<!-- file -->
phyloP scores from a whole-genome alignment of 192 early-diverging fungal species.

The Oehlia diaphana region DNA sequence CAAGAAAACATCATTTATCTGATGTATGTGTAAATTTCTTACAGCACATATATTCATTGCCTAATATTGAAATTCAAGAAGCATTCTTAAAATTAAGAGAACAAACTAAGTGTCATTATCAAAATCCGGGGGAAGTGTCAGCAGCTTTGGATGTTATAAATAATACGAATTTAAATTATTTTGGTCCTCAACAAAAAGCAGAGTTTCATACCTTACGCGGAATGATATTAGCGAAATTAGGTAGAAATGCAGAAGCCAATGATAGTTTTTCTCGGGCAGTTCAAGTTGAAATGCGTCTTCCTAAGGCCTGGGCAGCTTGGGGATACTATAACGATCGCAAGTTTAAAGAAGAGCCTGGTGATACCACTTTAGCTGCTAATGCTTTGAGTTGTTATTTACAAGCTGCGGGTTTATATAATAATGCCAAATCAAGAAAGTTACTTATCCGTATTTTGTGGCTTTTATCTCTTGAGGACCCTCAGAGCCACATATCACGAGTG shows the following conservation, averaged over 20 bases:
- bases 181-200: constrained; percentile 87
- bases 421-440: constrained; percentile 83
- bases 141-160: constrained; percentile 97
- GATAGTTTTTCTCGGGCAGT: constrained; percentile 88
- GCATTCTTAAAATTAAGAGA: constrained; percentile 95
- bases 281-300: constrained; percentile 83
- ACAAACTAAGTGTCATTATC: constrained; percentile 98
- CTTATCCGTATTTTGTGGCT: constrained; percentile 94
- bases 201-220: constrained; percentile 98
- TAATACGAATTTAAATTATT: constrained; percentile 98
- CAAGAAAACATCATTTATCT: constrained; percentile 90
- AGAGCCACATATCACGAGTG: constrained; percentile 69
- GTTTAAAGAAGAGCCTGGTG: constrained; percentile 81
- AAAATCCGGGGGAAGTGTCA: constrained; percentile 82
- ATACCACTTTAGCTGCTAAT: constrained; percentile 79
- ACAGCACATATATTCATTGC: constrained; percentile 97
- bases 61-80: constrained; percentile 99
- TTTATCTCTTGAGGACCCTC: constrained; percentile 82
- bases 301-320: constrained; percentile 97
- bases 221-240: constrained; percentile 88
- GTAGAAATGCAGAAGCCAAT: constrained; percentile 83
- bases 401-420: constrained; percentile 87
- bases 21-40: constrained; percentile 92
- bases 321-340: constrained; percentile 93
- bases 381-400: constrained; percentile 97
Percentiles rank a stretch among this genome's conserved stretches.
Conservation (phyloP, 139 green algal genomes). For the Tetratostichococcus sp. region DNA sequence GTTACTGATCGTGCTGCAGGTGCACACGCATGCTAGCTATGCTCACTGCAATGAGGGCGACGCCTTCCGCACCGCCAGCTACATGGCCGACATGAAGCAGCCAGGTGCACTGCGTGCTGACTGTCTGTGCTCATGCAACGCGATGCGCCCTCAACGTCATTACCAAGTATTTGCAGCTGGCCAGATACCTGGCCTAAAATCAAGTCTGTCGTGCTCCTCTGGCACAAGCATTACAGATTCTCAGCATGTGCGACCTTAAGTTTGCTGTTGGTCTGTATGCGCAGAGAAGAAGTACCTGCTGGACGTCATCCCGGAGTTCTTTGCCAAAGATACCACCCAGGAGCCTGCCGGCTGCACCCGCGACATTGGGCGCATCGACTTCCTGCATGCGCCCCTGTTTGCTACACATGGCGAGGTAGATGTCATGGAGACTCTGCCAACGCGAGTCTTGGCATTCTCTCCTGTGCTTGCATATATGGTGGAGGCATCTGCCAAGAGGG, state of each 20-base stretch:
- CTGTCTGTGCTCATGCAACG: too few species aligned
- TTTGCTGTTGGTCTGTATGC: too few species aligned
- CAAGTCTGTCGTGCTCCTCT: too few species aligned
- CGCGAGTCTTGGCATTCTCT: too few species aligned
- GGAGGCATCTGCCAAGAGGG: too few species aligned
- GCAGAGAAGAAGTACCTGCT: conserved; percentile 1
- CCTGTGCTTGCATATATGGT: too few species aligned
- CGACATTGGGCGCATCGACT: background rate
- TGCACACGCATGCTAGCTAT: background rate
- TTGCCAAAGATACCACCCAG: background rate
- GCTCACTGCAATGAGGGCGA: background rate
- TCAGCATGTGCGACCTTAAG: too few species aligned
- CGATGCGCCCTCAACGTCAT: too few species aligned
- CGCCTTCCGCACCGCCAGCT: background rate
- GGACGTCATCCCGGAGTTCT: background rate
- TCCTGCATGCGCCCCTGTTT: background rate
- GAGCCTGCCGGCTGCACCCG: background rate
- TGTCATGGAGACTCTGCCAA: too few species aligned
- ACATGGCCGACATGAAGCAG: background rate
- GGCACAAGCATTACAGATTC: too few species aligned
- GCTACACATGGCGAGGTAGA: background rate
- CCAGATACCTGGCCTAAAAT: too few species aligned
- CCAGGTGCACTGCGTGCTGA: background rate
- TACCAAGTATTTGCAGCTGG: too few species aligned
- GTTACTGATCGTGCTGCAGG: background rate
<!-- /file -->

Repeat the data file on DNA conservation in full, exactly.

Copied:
phyloP scores from a whole-genome alignment of 192 early-diverging fungal species.

The Oehlia diaphana region DNA sequence CAAGAAAACATCATTTATCTGATGTATGTGTAAATTTCTTACAGCACATATATTCATTGCCTAATATTGAAATTCAAGAAGCATTCTTAAAATTAAGAGAACAAACTAAGTGTCATTATCAAAATCCGGGGGAAGTGTCAGCAGCTTTGGATGTTATAAATAATACGAATTTAAATTATTTTGGTCCTCAACAAAAAGCAGAGTTTCATACCTTACGCGGAATGATATTAGCGAAATTAGGTAGAAATGCAGAAGCCAATGATAGTTTTTCTCGGGCAGTTCAAGTTGAAATGCGTCTTCCTAAGGCCTGGGCAGCTTGGGGATACTATAACGATCGCAAGTTTAAAGAAGAGCCTGGTGATACCACTTTAGCTGCTAATGCTTTGAGTTGTTATTTACAAGCTGCGGGTTTATATAATAATGCCAAATCAAGAAAGTTACTTATCCGTATTTTGTGGCTTTTATCTCTTGAGGACCCTCAGAGCCACATATCACGAGTG shows the following conservation, averaged over 20 bases:
- bases 181-200: constrained; percentile 87
- bases 421-440: constrained; percentile 83
- bases 141-160: constrained; percentile 97
- GATAGTTTTTCTCGGGCAGT: constrained; percentile 88
- GCATTCTTAAAATTAAGAGA: constrained; percentile 95
- bases 281-300: constrained; percentile 83
- ACAAACTAAGTGTCATTATC: constrained; percentile 98
- CTTATCCGTATTTTGTGGCT: constrained; percentile 94
- bases 201-220: constrained; percentile 98
- TAATACGAATTTAAATTATT: constrained; percentile 98
- CAAGAAAACATCATTTATCT: constrained; percentile 90
- AGAGCCACATATCACGAGTG: constrained; percentile 69
- GTTTAAAGAAGAGCCTGGTG: constrained; percentile 81
- AAAATCCGGGGGAAGTGTCA: constrained; percentile 82
- ATACCACTTTAGCTGCTAAT: constrained; percentile 79
- ACAGCACATATATTCATTGC: constrained; percentile 97
- bases 61-80: constrained; percentile 99
- TTTATCTCTTGAGGACCCTC: constrained; percentile 82
- bases 301-320: constrained; percentile 97
- bases 221-240: constrained; percentile 88
- GTAGAAATGCAGAAGCCAAT: constrained; percentile 83
- bases 401-420: constrained; percentile 87
- bases 21-40: constrained; percentile 92
- bases 321-340: constrained; percentile 93
- bases 381-400: constrained; percentile 97
Percentiles rank a stretch among this genome's conserved stretches.
Conservation (phyloP, 139 green algal genomes). For the Tetratostichococcus sp. region DNA sequence GTTACTGATCGTGCTGCAGGTGCACACGCATGCTAGCTATGCTCACTGCAATGAGGGCGACGCCTTCCGCACCGCCAGCTACATGGCCGACATGAAGCAGCCAGGTGCACTGCGTGCTGACTGTCTGTGCTCATGCAACGCGATGCGCCCTCAACGTCATTACCAAGTATTTGCAGCTGGCCAGATACCTGGCCTAAAATCAAGTCTGTCGTGCTCCTCTGGCACAAGCATTACAGATTCTCAGCATGTGCGACCTTAAGTTTGCTGTTGGTCTGTATGCGCAGAGAAGAAGTACCTGCTGGACGTCATCCCGGAGTTCTTTGCCAAAGATACCACCCAGGAGCCTGCCGGCTGCACCCGCGACATTGGGCGCATCGACTTCCTGCATGCGCCCCTGTTTGCTACACATGGCGAGGTAGATGTCATGGAGACTCTGCCAACGCGAGTCTTGGCATTCTCTCCTGTGCTTGCATATATGGTGGAGGCATCTGCCAAGAGGG, state of each 20-base stretch:
- CTGTCTGTGCTCATGCAACG: too few species aligned
- TTTGCTGTTGGTCTGTATGC: too few species aligned
- CAAGTCTGTCGTGCTCCTCT: too few species aligned
- CGCGAGTCTTGGCATTCTCT: too few species aligned
- GGAGGCATCTGCCAAGAGGG: too few species aligned
- GCAGAGAAGAAGTACCTGCT: conserved; percentile 1
- CCTGTGCTTGCATATATGGT: too few species aligned
- CGACATTGGGCGCATCGACT: background rate
- TGCACACGCATGCTAGCTAT: background rate
- TTGCCAAAGATACCACCCAG: background rate
- GCTCACTGCAATGAGGGCGA: background rate
- TCAGCATGTGCGACCTTAAG: too few species aligned
- CGATGCGCCCTCAACGTCAT: too few species aligned
- CGCCTTCCGCACCGCCAGCT: background rate
- GGACGTCATCCCGGAGTTCT: background rate
- TCCTGCATGCGCCCCTGTTT: background rate
- GAGCCTGCCGGCTGCACCCG: background rate
- TGTCATGGAGACTCTGCCAA: too few species aligned
- ACATGGCCGACATGAAGCAG: background rate
- GGCACAAGCATTACAGATTC: too few species aligned
- GCTACACATGGCGAGGTAGA: background rate
- CCAGATACCTGGCCTAAAAT: too few species aligned
- CCAGGTGCACTGCGTGCTGA: background rate
- TACCAAGTATTTGCAGCTGG: too few species aligned
- GTTACTGATCGTGCTGCAGG: background rate